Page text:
The Laird’s Tablecloth
The snow field sloped upwards ahead of us, the size of a five-a-side football pitch. When we reached its edge, four stones, protruding from the middle of it, stood up and loped away: mountain hares, that had been sitting stone-still in bowls they’d scraped in the snow, to cool down in. It was late June in the Cairngorms and nearly 30 degrees, but Ear-choire Sneachdach, ‘the snowy east corrie’ on the flank of Beinn a’ Bhuird, still held significant patches of snow. We kicked steps up to the bowls, finding in the centre of each a cluster of droppings, small fibrous pellets, like offerings.
My youngest daughter and I were climbing her first Munro. The glare of the sun on the snow stung our eyes. We kicked our way off onto a ridge that would take us to the top and stopped to rest by an outcrop of granite, leaning in to its shade and gulping water from our bottles.
Up until the early twentieth century, the snow in Ear-choire Sneachdach would often remain year round. It’s still known locally as ‘the Laird’s Tablecloth’, and according to legend, the Farquharsons, owners of the nearby Invercauld estate, will hold their land as long as the Laird’s Tablecloth is spread on Beinn a’ Bhuird, ‘the hill of the table’.
On the final section of ridge, the stones beneath our feet radiated back the heat of the day. Our pace slowed. It was strange to feel the sun so intense – in Scotland. Nearing the summit, my daughter acknowledged that she’d suffered on the steep bit, but that she never thought of turning back. I was glad we’d waited until she was fifteen: too young, and the day might have been torturous, putting her off mountains for life.
The south summit of Beinn a’ Bhuird sits at just under 4000ft. It’s marked by a simple cairn on a plateau that stretches over a mile to the north summit. We took our time looking around, as though to absorb all the views at once would’ve been too much. At Bloodhound Buttress we peered over the edge and down into Coire an Dubh-lochain. Even on such a bright day, the lochan lived up to its name: peering back at us, a black eye in the corrie’s socket.
It was a privilege to walk in that high land with my daughter. We met no-one else on the mountain, apart from four men who were wearing similar blue t-shirts and khaki shorts. ‘The blue boys’ we called them. Their pace was relentless. They didn’t stop to enjoy the summit but pushed on, explaining that they had more Munros to claim. As we looped around the plateau and began to make our way back down, we could see them far ahead of us: their bright blue t-shirts; two of them bald, their heads hatless, gleaming under the sun.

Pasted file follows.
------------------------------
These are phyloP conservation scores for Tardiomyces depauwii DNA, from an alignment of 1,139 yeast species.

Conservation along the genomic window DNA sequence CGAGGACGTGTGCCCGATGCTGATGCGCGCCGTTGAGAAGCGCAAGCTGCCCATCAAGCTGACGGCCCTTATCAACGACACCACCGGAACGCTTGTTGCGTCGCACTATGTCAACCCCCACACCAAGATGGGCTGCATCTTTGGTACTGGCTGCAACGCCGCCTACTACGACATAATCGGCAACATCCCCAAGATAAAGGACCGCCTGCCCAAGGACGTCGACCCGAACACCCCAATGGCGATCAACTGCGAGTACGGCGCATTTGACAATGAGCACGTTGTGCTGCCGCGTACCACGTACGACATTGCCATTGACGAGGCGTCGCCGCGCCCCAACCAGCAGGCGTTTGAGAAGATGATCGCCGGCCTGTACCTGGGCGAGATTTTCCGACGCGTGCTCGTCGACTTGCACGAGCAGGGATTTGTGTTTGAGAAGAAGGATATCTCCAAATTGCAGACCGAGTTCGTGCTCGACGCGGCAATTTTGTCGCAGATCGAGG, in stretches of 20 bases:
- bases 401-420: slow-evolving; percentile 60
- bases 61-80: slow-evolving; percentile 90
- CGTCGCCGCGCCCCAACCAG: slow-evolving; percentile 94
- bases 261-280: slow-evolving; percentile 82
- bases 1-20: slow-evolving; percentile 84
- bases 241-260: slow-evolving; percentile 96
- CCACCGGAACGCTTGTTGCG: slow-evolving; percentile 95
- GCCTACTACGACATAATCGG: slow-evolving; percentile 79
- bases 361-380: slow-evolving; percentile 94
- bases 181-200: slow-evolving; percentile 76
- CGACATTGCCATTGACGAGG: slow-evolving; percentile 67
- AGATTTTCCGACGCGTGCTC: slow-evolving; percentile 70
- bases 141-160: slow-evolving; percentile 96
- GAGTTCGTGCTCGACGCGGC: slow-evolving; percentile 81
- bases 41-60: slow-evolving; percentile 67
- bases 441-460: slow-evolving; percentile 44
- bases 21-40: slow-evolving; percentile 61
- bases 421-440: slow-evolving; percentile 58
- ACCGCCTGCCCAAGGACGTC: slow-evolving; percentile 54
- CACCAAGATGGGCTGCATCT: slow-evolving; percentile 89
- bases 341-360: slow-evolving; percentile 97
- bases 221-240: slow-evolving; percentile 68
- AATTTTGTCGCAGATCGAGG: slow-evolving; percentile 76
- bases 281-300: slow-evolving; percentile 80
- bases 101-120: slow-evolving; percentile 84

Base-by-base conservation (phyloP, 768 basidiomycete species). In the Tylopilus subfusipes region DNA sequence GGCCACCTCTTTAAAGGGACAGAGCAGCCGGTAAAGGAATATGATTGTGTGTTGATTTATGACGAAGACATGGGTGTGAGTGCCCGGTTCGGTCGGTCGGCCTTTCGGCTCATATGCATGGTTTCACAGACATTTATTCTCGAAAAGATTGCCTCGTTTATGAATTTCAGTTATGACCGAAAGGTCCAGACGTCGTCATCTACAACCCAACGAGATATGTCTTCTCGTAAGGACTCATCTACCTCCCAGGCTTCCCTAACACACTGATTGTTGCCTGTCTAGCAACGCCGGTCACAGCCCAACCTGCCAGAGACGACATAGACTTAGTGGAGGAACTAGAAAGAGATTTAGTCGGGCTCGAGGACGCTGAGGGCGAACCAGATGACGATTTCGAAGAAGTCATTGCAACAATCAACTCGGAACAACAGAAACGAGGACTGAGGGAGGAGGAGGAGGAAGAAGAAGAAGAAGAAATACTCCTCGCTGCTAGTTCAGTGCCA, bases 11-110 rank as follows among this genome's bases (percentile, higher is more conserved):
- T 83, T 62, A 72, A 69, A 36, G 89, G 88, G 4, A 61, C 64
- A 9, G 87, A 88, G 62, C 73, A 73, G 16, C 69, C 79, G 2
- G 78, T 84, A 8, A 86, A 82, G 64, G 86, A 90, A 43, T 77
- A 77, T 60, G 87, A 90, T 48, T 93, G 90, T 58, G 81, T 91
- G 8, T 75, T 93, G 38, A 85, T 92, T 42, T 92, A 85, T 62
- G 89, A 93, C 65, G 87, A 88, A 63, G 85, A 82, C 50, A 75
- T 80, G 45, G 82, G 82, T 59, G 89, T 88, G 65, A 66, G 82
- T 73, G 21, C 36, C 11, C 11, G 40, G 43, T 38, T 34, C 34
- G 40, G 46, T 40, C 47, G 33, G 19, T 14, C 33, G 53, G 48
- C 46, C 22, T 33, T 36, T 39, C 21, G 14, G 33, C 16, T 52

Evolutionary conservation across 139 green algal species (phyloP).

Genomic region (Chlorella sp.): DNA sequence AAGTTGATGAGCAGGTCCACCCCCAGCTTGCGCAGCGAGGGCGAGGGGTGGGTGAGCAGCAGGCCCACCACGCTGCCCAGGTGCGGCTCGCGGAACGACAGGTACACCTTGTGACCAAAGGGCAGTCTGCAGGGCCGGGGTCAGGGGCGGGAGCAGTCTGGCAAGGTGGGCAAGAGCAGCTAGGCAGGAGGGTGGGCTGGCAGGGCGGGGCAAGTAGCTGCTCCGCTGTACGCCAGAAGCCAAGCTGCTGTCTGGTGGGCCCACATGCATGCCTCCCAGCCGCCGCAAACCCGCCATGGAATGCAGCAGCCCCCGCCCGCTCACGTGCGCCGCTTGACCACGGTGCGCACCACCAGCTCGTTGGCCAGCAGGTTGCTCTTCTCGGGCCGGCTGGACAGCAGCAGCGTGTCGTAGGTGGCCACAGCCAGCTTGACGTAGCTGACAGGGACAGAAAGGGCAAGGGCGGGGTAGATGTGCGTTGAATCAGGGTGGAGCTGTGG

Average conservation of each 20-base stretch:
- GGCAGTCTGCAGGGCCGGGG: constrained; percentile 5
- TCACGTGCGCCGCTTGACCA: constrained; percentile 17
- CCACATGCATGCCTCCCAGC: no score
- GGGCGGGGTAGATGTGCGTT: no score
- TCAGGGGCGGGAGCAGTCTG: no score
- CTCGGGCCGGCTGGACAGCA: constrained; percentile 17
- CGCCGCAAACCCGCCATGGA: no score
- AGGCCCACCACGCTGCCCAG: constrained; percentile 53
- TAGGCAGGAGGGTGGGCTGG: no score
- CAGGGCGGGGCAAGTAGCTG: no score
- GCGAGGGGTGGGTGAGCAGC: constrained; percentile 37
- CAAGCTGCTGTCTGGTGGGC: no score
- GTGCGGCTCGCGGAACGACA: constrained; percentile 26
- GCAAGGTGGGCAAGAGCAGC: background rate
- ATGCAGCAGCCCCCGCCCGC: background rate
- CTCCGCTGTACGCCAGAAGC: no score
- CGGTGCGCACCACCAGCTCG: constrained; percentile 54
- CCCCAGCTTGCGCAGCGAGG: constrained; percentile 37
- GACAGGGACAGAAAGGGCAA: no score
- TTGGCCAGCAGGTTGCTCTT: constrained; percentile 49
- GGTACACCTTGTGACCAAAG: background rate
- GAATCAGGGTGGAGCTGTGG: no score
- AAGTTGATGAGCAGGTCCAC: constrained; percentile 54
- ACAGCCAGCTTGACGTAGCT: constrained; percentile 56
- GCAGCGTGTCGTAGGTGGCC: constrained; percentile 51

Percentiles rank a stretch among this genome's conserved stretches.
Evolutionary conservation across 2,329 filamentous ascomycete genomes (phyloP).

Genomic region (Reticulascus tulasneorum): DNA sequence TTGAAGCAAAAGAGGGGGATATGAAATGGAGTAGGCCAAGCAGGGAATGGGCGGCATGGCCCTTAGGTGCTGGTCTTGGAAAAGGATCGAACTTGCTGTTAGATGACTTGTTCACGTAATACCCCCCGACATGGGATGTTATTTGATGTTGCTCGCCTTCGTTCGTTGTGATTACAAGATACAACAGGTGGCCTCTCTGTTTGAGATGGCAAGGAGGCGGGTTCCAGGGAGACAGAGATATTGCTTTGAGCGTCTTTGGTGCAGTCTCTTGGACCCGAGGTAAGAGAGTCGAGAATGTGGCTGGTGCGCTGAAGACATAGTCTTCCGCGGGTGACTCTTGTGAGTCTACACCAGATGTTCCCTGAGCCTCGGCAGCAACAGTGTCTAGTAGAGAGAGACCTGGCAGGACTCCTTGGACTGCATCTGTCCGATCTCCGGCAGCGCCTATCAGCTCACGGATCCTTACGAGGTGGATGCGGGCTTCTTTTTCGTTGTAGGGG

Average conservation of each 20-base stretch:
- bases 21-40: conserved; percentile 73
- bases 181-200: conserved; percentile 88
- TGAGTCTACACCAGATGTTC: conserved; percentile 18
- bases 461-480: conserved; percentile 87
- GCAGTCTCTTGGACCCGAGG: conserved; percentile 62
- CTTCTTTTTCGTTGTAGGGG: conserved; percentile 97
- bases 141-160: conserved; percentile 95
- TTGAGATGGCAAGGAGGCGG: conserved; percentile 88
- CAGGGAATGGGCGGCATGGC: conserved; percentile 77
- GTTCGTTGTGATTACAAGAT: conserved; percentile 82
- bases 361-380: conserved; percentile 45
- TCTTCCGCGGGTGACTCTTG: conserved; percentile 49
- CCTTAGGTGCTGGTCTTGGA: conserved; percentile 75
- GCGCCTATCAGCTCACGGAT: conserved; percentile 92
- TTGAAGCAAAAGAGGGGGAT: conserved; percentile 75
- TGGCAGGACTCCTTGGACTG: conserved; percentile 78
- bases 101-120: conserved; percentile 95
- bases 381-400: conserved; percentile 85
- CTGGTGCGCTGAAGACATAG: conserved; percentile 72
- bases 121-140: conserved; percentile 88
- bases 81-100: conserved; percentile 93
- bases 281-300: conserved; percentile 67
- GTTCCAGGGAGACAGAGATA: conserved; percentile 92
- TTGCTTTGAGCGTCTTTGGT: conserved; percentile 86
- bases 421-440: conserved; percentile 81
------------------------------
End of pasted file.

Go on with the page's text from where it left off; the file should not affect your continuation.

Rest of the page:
At our camp that night, beneath a cluster of Scots pines, we sat by the fire and ate stew and then biscuits with hot chocolate. The hearth was an old one, well-used, held within a circle of river stones. We spoke quietly beneath the trees – as you would in a church, even if you didn’t subscribe to its faith. Our conversation turned over the events of the day and then widened. My daughter is smarter than I was at fifteen, and more engaged with the world. We talked about Brexit, the consequences for the UK and for Scotland, the range of possible outcomes, including a second Independence Referendum. I reminded her of what she’d said to me after the first one.
In 2014, I took both my daughters to Glasgow on the night of the Referendum, to a gathering of friends. When we arrived at Central Station, we detoured to George Square. It was like stepping into footage I’d seen from the eighties, of the Velvet Revolution in what was Czechoslovakia. The excitement was contagious. It felt right that there were Catalan Flags amongst the Saltires: our internationalism not forgotten amidst the clamour for sovereignty.